There is a hierarchy in law that distinguishes between the authority or importance of one law or judicial path over another.
Thus, under our system, a decision by the Judicial Committee of the Privy Council trumps one made by the civil court or the Appeal Court here.
So the Constitution reigns supreme and establishes what is accepted as public policy, followed by laws, or acts, legislated in Parliament, then proclaimed by the President (before being passed and proclaimed they are still called bills and are not yet enforceable).
After acts come regulations attached to acts, then, in descending order, are contracts (some equal to acts) and agreements such as collective agreements between groups of companies or companies and trade unions (both defined as "persons" under the Industrial Relations Act).
Employment status, similarly, has a hierarchy, just as the Prime Minister heads Cabinet and Cabinet ministers, who trump permanent secretaries and so on down the line to the lowliest wage-earner. So does the chairman of the board trump a board of directors; and in a private firm which is owned by the managing director or general manager, they exercise authority over the managers he or she appointed. Managers and supervisors in turn rank above administrative or technical staff and labourers.
It is just the way it works, even in the animal, poultry and insect communities. This is reflected in human communities as well, which sometimes take different paths according to the relevant hierarchies: family, judicial, religious, criminal and, of course, industrial relations. As in the current cases involving Vincent Nelson et al, some disputes may involve different systems at the same time, and go to both a civil court and the Industrial Court and even a family or religious court.
Most courts allow for an appeal against the decisions of the court they are sent to, some even to the Caribbean Court of Justice or the Privy Council – except the Industrial Court.
Section 10 of the Industrial Relations Act makes it very clear that, unless the dispute was obtained by fraud (criminal) or is erroneous in point of law, the award of the Industrial Court “shall not be challenged, appealed against, reviewed, quashed or called into question in any court on any account whatever.” So while a case may be won or lost or appealed on a strictly legal or criminal point, in relation to an industrial-relations issue, it may be decided differently, because Parliament and the Constitution have recognised the principles and practices of good industrial relations require a different level of knowledge and expertise on the part of the court's members than those required of judges in other courts dealing with other jurisdictions.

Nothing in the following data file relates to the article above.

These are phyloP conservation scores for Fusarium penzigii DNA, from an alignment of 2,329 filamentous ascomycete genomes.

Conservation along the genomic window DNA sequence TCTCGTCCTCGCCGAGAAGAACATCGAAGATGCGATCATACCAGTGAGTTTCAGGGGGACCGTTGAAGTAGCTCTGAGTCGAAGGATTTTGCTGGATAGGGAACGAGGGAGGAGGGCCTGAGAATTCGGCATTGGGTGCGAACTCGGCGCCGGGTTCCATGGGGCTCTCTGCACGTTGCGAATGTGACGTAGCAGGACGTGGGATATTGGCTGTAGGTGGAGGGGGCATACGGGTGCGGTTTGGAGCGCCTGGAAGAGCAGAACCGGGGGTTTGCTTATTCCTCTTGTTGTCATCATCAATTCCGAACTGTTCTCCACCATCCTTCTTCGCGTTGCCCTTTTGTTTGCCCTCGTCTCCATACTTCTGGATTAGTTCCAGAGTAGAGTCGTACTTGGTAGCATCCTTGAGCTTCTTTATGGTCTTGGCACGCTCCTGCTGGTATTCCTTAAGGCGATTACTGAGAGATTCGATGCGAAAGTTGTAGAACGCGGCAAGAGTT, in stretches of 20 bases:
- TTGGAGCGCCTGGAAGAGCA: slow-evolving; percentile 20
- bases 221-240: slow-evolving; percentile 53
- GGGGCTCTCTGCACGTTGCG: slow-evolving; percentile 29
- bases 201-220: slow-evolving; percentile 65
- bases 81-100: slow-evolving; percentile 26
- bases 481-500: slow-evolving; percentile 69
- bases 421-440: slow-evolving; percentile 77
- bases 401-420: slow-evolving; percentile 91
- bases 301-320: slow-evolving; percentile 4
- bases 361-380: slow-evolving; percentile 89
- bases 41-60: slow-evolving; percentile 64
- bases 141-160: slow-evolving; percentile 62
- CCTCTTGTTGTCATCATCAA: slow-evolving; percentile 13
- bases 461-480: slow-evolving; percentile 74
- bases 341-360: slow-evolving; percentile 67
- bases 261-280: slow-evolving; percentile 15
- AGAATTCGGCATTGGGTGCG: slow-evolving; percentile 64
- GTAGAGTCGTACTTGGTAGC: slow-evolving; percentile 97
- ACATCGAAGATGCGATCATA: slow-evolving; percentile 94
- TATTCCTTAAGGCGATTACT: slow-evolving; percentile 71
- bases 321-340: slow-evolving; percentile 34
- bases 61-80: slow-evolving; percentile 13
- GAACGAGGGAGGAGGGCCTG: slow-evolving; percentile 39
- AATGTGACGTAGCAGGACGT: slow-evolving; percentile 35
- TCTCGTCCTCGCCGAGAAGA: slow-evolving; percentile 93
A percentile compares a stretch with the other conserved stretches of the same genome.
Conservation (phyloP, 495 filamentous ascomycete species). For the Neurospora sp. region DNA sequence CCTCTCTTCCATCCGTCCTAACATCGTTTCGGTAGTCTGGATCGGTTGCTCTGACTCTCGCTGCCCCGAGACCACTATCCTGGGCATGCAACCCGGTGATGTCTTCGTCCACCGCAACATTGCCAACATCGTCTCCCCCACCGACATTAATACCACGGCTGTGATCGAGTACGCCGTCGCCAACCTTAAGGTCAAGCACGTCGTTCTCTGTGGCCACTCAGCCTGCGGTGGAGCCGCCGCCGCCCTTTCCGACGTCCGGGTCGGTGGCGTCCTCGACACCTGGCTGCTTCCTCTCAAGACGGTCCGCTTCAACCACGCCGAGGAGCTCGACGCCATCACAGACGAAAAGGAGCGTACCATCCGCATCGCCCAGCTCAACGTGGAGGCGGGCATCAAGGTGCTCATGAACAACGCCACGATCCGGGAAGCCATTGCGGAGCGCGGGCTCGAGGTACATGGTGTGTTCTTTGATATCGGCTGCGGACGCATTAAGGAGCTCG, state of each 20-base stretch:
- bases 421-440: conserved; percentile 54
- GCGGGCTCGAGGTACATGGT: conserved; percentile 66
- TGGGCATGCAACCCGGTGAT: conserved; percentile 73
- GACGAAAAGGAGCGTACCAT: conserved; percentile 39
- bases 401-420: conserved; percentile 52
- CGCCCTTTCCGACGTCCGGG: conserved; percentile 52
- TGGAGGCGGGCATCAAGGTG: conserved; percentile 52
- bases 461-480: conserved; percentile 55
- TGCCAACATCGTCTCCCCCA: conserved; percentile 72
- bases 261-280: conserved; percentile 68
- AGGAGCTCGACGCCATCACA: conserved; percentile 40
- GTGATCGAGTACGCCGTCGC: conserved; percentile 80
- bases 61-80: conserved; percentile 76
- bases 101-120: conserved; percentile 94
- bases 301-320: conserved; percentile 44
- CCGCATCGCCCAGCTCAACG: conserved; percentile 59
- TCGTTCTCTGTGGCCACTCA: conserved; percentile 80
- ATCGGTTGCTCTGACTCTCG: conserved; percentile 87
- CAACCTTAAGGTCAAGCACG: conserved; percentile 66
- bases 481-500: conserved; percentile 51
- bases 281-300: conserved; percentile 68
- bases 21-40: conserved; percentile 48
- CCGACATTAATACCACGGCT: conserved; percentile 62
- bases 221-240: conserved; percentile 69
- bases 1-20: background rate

The issues involving terminations of employees’ employment contracts make this particularly clear. In the High Court case Claim No CV 2019-03930, between a dismissed employee and the organisation she worked for, as was the path chosen by Jwala Rambarran through the civil courts, the court pointed out, “There is a clear distinction between the common law jurisdiction as it relates to 'wrongful dismissal' and the statutory empowerment vested in the Industrial Court and then ultimately the Court of Appeal as it relates to the issue of unfair dismissal…"
In that case, the judge said he is resolute in his view that the jurisdiction of the High Court does not extend to a determination of the issue of unfair dismissal and that matters before the High Court have to be determined with regard to the law in relation to wrongful dismissal.
As is happening more frequently in relation to retrenchment and severance benefit issues, this crossover does happen, where the decision to retrench takes place arising out of the decision of the owner/board or managing director of the company on the grounds of redundancy, which the RSB Act No 32 of 85 defines as: "the existence of surplus labour in an un undertaking for whatever cause.”
If a company has to close down completely, not just in part, however, the High Court has ruled that severance pay is not payable to the retrenched workers, which in the instance of Ispatt caused considerable pain to longstanding workers, as it was not closed in part, but entirely. The reason was that the company had apparently agreed during negotiation to union demands which, owing to the drop in the world price of steel, it could no longer afford. But the Industrial Court agreed to the union’s unrelenting demands. This made Ispatt no longer viable and it closed down the entire organisation and moved to Wales, where, I believe, the union accepted the company’s position and it is still operating.
If the company was not closed by the decision of the company itself, through its own decision-makers, but by a law or regulatory body with superior authority, or as the result of a command by the Central Bank; or, as during the pandemic, by the Government; or one of its representatives, such as the Inspector of Banks, due to bankruptcy; or the Cabinet command that all but essential services “for whatever reason,” as mentioned above, should be closed down during the pandemic – employees were not due to receive severance pay. Shareholders lost their investment, employees and managers (who were also employees) lost their livelihoods and their stake in the organisation, not from any malfeasance of their own, but by political fiat.